Decoding India’s growth story, its needs, and the rest of the world


By Rehan Rajput


The rise of India over the past decades speaks to its growth story, which is today acknowledged by global institutions such as I.M.F. and the World Bank. India’s achievements over the past few years include the inclusion of the African Union into the G20, the progress on the United Nations Sustainable Development Goals (S.D.G.), the launch of critical multistakeholder partnerships such as the Global Biofuel Alliance and the Global Initiative on Digital Health, the reform of multilateral development banks, and the massive scaling of digital public infrastructure – demonstrate India’s ability to build consensus to address global challenges collectively and effectively.

Through its centers and initiatives, the World Economic Forum (W.E.F.) actively supported India’s G20 agenda during its leadership in 2023, which contributed to key thematic areas, including energy and health. On the economic front, India’s growth rate was 7.2% in the financial year (F.Y.) 2022-2023, and it was the highest among the G20 countries, almost double the average for emerging market economies.

India’s efforts to support stability and enact structural reforms have contributed to its economic resilience in the face of global challenges. Massive Investments in upgrading nationwide infrastructure and connectivity, including projects like the Bharatmala highway program, the Sagarmala project for port-led development, and the Smart Cities Mission, are transforming the country’s landscape and playing a key role in its economic advancement.

India began spreading a tangible foundation for a more digital economy over a decade ago in 2014 with the launch of its national identification program, Aadhaar (UID), for its over a billion population, which uses biometric I.D.s to establish proof of residence. Today, with a burgeoning tech industry, India has become a key center for innovation and technology services, boosting economic growth and positioning itself as a key player in mending the future of the digital economy.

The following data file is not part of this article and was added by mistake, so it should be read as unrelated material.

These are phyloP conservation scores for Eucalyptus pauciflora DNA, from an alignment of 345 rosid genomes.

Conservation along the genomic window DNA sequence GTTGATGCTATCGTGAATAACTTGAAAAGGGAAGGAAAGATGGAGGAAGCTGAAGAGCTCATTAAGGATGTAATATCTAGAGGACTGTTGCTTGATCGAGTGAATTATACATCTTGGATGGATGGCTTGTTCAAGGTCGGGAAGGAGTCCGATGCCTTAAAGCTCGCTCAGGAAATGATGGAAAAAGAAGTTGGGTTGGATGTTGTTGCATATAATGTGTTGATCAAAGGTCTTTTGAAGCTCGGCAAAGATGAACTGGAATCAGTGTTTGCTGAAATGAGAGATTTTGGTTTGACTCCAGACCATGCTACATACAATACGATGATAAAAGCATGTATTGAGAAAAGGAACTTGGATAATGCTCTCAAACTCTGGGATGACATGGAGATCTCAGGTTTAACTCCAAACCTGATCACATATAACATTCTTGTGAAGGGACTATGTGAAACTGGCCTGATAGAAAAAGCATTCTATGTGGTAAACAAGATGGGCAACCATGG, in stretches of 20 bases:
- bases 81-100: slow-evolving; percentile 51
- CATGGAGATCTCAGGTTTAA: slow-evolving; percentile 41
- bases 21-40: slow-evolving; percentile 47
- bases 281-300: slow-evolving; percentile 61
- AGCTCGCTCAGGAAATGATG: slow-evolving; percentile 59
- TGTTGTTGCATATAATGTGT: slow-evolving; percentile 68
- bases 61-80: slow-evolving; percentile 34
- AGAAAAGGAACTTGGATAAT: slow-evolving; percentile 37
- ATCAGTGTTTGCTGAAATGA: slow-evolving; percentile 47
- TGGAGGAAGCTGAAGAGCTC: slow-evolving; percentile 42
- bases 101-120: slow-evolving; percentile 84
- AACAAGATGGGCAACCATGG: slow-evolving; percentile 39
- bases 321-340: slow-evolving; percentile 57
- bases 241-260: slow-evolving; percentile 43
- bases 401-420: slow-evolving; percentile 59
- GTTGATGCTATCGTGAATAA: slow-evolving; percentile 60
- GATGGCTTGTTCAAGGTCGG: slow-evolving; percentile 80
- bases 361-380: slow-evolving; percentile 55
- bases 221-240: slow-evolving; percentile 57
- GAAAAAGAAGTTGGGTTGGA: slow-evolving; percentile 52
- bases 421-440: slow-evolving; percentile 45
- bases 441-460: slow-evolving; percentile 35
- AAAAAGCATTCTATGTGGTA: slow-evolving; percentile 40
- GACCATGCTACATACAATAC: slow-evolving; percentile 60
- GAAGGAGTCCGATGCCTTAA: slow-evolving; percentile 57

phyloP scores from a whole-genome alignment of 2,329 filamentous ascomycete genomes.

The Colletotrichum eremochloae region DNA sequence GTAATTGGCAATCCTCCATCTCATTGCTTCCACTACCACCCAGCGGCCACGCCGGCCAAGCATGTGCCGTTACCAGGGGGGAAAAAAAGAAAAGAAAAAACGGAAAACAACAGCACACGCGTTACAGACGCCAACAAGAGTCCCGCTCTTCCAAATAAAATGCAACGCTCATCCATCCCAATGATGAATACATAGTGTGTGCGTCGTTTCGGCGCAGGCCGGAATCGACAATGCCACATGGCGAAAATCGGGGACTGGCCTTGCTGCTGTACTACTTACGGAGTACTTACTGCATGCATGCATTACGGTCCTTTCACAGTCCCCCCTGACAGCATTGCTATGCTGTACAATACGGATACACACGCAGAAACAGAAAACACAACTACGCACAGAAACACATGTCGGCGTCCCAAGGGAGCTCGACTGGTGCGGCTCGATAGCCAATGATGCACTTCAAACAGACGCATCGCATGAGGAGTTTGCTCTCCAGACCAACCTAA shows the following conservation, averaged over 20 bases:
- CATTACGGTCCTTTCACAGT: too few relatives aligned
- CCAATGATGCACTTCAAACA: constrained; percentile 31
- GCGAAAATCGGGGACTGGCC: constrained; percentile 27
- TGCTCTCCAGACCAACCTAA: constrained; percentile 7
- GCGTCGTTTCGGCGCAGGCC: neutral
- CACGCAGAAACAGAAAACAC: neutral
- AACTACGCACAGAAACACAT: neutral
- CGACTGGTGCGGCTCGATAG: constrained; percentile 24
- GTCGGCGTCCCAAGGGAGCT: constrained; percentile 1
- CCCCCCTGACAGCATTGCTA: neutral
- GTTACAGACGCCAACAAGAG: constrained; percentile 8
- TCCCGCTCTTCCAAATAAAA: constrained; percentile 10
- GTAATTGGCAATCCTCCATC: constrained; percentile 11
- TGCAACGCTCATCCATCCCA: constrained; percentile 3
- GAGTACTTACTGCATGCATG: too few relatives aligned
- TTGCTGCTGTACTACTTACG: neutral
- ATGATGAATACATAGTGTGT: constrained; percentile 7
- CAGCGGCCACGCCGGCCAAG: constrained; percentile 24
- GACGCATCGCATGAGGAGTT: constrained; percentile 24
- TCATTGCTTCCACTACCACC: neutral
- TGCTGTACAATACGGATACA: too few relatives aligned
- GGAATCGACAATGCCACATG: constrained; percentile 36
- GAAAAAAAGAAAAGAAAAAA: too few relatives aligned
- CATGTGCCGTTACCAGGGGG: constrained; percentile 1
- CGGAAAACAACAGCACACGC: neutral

Amidst a challenging global scenario with two wars between Ukraine—Russia and Israel—Palestine, India has emerged as a significant economic and geopolitical power as it cautiously exercises its foreign policy for the ongoing conflicts. As PM Modi has hailed, its moves in the coming time could further lay the groundwork for the country to become the world’s third-largest economy in the next five years and a developed nation by 2047.

Fulfilling India’s national and global ambitions will require strategic policymaking to balance economic growth, defense growth, social harmony, and environmental sustainability. India’s demographics will be advantageous to its growth story only if coupled with broad labor market reforms and human development efforts to skill one of the world’s largest workforces and address youth unemployment. Continued broad-based policy initiatives, monitoring and structural changes focused on inclusive growth, maintained revival in domestic consumption demand, and rapid adoption of new and emerging technologies to enhance productivity will be needed and indeed critical for the nation’s holistic sustained growth. Additionally, India must continue to engage in multilateral forums to address global issues such as environmental crises, economic disparities, and geopolitical tensions.

Presently, India needs impressive liberalization in terms of Foreign Direct Investment (FDI) and export regulations, boosting FDI from the rest of the world to massively boost India’s exports. For example, most notably, a policy referred to as the —production-linked incentives (P.L.I.) — where the government gives a small amount of subsidy to foreign firms that plan to come in India or domestic firms as well to get into various sectors in India so that it could benefit India by boosting exports that eat into China’s market share.